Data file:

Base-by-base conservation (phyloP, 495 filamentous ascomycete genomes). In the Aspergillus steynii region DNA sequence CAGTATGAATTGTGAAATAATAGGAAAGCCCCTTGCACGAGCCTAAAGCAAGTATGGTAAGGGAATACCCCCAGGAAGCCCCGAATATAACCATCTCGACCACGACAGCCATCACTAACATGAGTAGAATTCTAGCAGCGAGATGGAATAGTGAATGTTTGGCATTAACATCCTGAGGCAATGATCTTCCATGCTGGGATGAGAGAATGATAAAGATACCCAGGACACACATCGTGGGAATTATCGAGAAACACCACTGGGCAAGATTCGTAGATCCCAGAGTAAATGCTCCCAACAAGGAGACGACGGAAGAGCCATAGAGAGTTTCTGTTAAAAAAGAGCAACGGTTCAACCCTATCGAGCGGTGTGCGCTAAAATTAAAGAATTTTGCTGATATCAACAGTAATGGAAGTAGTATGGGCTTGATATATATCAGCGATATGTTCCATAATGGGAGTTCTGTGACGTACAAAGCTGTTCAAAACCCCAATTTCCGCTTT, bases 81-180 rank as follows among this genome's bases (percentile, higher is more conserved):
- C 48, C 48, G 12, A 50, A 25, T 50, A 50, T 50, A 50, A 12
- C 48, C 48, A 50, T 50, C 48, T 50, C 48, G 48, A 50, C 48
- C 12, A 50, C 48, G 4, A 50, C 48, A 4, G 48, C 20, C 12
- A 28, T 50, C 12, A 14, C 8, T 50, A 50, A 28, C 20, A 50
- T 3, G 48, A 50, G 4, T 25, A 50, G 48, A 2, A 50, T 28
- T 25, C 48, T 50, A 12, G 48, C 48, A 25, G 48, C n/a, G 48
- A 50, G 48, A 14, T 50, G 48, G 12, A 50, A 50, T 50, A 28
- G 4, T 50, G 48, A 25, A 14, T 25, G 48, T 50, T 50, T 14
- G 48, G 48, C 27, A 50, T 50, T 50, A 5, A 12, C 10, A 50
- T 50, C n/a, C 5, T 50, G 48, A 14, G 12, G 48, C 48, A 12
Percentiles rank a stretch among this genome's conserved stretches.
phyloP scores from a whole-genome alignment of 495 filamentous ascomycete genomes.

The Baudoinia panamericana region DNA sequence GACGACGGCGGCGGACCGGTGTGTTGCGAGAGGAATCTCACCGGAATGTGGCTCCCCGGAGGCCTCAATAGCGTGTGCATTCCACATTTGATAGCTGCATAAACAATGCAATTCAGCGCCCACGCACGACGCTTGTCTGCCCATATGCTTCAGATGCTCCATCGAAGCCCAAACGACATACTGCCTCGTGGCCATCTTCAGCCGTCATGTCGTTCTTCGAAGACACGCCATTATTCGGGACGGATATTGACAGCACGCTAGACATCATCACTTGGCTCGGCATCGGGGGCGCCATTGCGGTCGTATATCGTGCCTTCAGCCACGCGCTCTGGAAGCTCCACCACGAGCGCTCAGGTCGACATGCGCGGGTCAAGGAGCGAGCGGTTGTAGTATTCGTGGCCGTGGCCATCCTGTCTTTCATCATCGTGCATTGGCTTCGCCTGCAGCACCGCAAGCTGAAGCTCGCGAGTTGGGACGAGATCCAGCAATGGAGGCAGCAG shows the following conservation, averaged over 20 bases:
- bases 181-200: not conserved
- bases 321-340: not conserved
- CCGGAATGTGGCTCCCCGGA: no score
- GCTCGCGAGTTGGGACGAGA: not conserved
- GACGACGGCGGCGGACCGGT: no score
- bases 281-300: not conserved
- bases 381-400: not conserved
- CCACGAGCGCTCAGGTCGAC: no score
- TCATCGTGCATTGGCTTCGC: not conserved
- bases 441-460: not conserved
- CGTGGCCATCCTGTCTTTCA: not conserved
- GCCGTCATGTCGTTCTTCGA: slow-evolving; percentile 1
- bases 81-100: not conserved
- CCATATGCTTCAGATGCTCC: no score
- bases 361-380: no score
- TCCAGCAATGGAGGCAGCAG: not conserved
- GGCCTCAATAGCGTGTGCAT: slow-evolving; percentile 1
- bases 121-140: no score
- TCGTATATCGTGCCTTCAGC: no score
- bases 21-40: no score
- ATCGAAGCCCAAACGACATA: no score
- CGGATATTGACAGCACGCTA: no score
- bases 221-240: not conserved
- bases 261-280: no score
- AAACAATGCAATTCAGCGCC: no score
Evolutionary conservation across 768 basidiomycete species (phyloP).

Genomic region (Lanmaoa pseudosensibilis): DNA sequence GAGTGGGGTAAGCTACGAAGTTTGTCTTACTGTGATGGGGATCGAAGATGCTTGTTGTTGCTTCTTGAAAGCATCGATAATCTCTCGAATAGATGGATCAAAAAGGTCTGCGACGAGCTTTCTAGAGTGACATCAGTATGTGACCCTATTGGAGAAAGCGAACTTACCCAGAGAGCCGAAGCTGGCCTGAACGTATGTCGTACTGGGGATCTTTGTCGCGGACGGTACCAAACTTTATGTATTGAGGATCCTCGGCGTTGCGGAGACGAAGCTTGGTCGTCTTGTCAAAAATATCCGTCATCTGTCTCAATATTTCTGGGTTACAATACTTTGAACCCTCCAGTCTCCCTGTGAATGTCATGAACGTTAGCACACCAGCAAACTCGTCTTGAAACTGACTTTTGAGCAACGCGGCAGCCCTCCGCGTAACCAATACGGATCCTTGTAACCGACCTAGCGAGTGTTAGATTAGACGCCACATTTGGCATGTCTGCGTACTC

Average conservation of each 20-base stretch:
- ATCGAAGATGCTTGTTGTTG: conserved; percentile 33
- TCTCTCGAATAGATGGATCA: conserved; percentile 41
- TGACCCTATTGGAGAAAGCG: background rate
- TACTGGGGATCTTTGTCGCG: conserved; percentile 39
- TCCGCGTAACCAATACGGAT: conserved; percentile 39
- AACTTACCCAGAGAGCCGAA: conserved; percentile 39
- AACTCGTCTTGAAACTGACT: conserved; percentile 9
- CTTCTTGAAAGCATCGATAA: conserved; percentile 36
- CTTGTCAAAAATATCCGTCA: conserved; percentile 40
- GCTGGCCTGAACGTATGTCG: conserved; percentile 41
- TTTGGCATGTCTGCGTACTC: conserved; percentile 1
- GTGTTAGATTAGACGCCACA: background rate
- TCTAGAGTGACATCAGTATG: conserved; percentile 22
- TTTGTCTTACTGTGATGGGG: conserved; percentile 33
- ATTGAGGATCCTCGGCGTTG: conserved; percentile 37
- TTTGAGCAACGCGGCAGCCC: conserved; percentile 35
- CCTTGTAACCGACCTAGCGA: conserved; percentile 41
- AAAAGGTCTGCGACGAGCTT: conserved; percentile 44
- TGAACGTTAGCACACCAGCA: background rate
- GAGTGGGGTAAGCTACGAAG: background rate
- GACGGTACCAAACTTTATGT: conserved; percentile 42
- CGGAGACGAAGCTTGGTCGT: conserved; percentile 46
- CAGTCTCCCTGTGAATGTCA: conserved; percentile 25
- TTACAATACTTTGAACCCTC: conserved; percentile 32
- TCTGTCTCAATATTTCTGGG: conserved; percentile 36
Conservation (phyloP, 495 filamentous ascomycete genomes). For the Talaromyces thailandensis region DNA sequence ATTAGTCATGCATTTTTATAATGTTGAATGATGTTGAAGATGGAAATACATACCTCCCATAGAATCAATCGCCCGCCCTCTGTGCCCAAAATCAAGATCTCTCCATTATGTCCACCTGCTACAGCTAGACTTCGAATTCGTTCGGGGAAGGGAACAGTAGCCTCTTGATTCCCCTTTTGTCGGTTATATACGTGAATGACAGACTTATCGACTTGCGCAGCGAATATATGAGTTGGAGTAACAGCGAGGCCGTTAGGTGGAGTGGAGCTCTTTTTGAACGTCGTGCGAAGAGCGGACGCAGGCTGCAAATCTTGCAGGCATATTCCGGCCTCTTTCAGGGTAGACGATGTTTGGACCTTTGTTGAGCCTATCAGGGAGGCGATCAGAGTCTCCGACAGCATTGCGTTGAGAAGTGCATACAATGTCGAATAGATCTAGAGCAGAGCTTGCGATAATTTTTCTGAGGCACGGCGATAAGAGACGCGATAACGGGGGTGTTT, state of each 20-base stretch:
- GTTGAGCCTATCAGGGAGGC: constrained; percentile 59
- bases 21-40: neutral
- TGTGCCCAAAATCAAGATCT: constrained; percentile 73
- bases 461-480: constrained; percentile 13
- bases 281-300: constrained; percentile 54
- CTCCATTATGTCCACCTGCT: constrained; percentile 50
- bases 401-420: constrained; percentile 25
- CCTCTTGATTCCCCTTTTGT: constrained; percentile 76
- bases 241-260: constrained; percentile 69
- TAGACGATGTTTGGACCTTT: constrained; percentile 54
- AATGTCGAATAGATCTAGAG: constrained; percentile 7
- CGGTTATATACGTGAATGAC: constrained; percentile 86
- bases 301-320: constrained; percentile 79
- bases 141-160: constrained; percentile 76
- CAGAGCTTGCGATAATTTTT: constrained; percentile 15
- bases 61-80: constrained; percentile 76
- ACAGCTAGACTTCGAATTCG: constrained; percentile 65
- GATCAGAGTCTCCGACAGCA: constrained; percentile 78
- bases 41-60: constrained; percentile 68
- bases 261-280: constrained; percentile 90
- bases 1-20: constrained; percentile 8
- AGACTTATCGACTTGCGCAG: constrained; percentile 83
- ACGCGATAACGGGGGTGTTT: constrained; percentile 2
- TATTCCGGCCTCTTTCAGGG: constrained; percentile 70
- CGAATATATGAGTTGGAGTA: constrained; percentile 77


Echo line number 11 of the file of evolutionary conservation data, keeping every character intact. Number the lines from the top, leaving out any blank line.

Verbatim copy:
- T 50, C n/a, C 5, T 50, G 48, A 14, G 12, G 48, C 48, A 12